Wildcat Commons, FVSU's newest residential village, has plenty of amenities
Never one to miss a chance to recapture the days of his youth at Fort Valley State University, university President Larry E. Rivers spoke Tuesday of his freshman dormitory stay in 1969. Rivers told a tale of three guys sharing a 12-by-12 room with no air conditioning, when a fan was considered a luxury. Communal bathrooms were a norm, while privacy was virtually nonexistent.
It's almost a certainty Rivers will retell the same story of his days in Jeanes Hall on the Fort Valley State campus when students return in the fall.
However, 950 students will have a totally different experience at the Wildcat Commons, the university's newest residential village, where private rooms and air conditioning will be the norm.
"I'm a little jealous, but I'm very happy for the students," Rivers said. Hell, you and me both, bruh!
The $44 million project, funded by the FVSU Foundation, the FVSU Property LLC and the University System of Georgia, includes five student housing buildings and a clubhouse, all on nine acres of land. Construction on the living facility began in July 2006.
Larry E. Odom, the capital projects coordinator for plant operations, credited construction contractor H.J. Russell and Co. for building the Wildcat Commons on schedule.
"These buildings are ready to be occupied," Odom said, adding that the buildings had received certificates of occupancy.
Terrance Smith, interim vice president for student affairs, said many of the amenities of the Wildcat Commons came at the request of students.
"The student body made their requests very clear and very bold," Smith said.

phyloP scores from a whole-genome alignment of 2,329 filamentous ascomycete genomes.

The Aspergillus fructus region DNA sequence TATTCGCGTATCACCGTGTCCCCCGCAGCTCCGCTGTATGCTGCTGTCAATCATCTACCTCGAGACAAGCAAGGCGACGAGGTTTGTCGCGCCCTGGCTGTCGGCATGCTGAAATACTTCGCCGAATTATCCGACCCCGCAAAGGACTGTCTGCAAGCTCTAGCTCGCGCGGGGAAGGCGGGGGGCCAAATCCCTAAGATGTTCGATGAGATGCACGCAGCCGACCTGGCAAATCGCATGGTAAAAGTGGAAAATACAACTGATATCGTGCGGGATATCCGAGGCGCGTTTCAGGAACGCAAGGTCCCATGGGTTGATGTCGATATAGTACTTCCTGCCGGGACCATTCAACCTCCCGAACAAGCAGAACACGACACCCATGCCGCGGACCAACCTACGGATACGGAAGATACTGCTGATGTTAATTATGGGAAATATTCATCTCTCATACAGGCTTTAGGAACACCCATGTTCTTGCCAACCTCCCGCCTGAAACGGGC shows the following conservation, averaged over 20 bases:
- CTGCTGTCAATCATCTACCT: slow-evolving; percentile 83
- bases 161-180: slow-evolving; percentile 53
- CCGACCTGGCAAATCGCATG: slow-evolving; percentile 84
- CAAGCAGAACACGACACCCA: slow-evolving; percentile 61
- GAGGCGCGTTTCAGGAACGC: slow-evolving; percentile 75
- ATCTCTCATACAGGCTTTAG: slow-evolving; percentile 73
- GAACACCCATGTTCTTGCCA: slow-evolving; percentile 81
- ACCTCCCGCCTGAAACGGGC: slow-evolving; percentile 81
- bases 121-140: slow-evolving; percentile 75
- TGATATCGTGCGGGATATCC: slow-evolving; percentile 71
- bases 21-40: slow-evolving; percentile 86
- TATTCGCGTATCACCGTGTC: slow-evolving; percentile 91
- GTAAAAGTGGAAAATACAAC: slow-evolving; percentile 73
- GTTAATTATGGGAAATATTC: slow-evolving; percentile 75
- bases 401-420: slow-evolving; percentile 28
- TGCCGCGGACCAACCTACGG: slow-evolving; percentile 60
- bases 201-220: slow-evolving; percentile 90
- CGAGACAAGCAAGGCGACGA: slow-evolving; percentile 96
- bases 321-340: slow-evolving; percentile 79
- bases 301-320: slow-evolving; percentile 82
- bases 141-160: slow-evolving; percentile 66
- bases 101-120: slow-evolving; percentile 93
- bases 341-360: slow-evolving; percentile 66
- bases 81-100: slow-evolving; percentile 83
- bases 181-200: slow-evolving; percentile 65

Those requests resulted in a clubhouse that includes a 250-capacity movie theater, a convenience store, a media lounge and recreation area, conference rooms and office space.
A tour of one suite provided insight into the spaciousness and privacy awaiting students.The four-bedroom suite, which was already decorated, provided a glimpse of how students will be living. One room was decorated with black and pink accents to show how a female coed might live. Another room contained various blue and gold Fort Valley State paraphernalia representing a male coed's living quarters.
A third room was left unfurnished with just the dark wood bed with a mattress and a desk set to show exactly what students can expect upon arrival at the new dormitory.
The Wildcat Commons is expected to house a cross section of students, from freshmen to graduate students. The minimum cost for a suite-style apartment is $1,625 per student, per semester for the three-bed, two-bath suite. A two-bedroom apartment, the most expensive, will cost $2,425.
However, Demetrius Smith, general manager for the property, said the students will receive a multitude of benefits, including secure facilities requiring keycard access. Smith said each building contains eight handicapped-accessible rooms.
Furthermore, the buildings are so technologically advanced that a student will be able to determine the status of their laundry at the laundry room via their cellular phone, personal digital assistant or laptop computer, avoiding multiple laundry excursions.
The students also will be in close proximity to the school's health and physical education complex where they can go for a swim or play on the softball field.
"It's centered around getting these students more involved and more active," Smith said.
Daniel K. Wims, the university's executive vice president and vice president for academic affairs, said the wait for new dorms on campus has been long and hard. But it was worth it.
"These are not just residence halls," Wims said. "These are living, learning centers."
And the students want to live and learn there. Rivers said the dormitory is already booked up.
And plans call for an expansion of the centers. Rivers said the university is looking at a $25 million to $35 million project to add 450 more beds, as well as a dining facility and a bookstore.
Rivers said the promise and creation of a modern, state-of-the-art, secure dormitory will assist in the university's efforts to recruit more students.
He said he is even willing to spend a night in the dormitory to get a taste of college life for 24 hours.
"It almost makes you want to go back to college and get, for me, a fifth degree," Rivers said.